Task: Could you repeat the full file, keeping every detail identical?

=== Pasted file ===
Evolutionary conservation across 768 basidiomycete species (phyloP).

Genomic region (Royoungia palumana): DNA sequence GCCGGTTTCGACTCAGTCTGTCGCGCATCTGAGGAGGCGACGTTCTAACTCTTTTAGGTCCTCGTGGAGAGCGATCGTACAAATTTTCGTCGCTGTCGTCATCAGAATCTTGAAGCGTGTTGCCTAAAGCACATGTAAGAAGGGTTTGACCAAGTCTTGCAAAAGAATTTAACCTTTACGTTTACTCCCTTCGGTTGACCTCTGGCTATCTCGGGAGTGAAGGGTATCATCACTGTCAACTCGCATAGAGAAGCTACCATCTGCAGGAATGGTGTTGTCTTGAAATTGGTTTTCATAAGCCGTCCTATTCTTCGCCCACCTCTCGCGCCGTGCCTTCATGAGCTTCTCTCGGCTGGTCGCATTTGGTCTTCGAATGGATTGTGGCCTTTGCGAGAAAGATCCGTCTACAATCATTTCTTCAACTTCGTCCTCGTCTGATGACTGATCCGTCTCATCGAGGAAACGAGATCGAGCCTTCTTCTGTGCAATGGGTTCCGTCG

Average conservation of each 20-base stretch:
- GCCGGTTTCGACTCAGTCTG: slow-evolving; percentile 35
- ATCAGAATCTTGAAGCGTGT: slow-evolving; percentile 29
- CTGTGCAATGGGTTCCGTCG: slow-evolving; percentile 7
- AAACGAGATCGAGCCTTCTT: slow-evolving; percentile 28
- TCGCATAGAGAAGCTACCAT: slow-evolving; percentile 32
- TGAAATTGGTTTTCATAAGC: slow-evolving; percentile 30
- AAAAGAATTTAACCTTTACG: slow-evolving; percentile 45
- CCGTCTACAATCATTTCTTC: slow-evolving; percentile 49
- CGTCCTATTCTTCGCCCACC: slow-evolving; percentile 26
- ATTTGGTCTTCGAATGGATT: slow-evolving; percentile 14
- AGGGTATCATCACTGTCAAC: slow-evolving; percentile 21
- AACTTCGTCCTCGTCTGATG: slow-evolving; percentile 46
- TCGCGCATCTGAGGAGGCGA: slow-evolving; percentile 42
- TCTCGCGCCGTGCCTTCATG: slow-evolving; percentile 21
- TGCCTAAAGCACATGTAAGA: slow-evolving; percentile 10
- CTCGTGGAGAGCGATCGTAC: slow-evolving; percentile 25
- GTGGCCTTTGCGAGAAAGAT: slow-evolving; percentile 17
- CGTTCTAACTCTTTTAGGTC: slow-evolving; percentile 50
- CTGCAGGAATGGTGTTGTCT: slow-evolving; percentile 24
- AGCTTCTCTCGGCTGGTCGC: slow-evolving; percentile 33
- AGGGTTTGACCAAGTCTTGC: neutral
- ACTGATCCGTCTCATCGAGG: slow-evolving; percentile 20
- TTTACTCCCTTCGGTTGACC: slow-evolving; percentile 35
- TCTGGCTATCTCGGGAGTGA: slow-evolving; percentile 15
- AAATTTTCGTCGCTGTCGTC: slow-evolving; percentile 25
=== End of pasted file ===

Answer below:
Evolutionary conservation across 768 basidiomycete species (phyloP).

Genomic region (Royoungia palumana): DNA sequence GCCGGTTTCGACTCAGTCTGTCGCGCATCTGAGGAGGCGACGTTCTAACTCTTTTAGGTCCTCGTGGAGAGCGATCGTACAAATTTTCGTCGCTGTCGTCATCAGAATCTTGAAGCGTGTTGCCTAAAGCACATGTAAGAAGGGTTTGACCAAGTCTTGCAAAAGAATTTAACCTTTACGTTTACTCCCTTCGGTTGACCTCTGGCTATCTCGGGAGTGAAGGGTATCATCACTGTCAACTCGCATAGAGAAGCTACCATCTGCAGGAATGGTGTTGTCTTGAAATTGGTTTTCATAAGCCGTCCTATTCTTCGCCCACCTCTCGCGCCGTGCCTTCATGAGCTTCTCTCGGCTGGTCGCATTTGGTCTTCGAATGGATTGTGGCCTTTGCGAGAAAGATCCGTCTACAATCATTTCTTCAACTTCGTCCTCGTCTGATGACTGATCCGTCTCATCGAGGAAACGAGATCGAGCCTTCTTCTGTGCAATGGGTTCCGTCG

Average conservation of each 20-base stretch:
- GCCGGTTTCGACTCAGTCTG: slow-evolving; percentile 35
- ATCAGAATCTTGAAGCGTGT: slow-evolving; percentile 29
- CTGTGCAATGGGTTCCGTCG: slow-evolving; percentile 7
- AAACGAGATCGAGCCTTCTT: slow-evolving; percentile 28
- TCGCATAGAGAAGCTACCAT: slow-evolving; percentile 32
- TGAAATTGGTTTTCATAAGC: slow-evolving; percentile 30
- AAAAGAATTTAACCTTTACG: slow-evolving; percentile 45
- CCGTCTACAATCATTTCTTC: slow-evolving; percentile 49
- CGTCCTATTCTTCGCCCACC: slow-evolving; percentile 26
- ATTTGGTCTTCGAATGGATT: slow-evolving; percentile 14
- AGGGTATCATCACTGTCAAC: slow-evolving; percentile 21
- AACTTCGTCCTCGTCTGATG: slow-evolving; percentile 46
- TCGCGCATCTGAGGAGGCGA: slow-evolving; percentile 42
- TCTCGCGCCGTGCCTTCATG: slow-evolving; percentile 21
- TGCCTAAAGCACATGTAAGA: slow-evolving; percentile 10
- CTCGTGGAGAGCGATCGTAC: slow-evolving; percentile 25
- GTGGCCTTTGCGAGAAAGAT: slow-evolving; percentile 17
- CGTTCTAACTCTTTTAGGTC: slow-evolving; percentile 50
- CTGCAGGAATGGTGTTGTCT: slow-evolving; percentile 24
- AGCTTCTCTCGGCTGGTCGC: slow-evolving; percentile 33
- AGGGTTTGACCAAGTCTTGC: neutral
- ACTGATCCGTCTCATCGAGG: slow-evolving; percentile 20
- TTTACTCCCTTCGGTTGACC: slow-evolving; percentile 35
- TCTGGCTATCTCGGGAGTGA: slow-evolving; percentile 15
- AAATTTTCGTCGCTGTCGTC: slow-evolving; percentile 25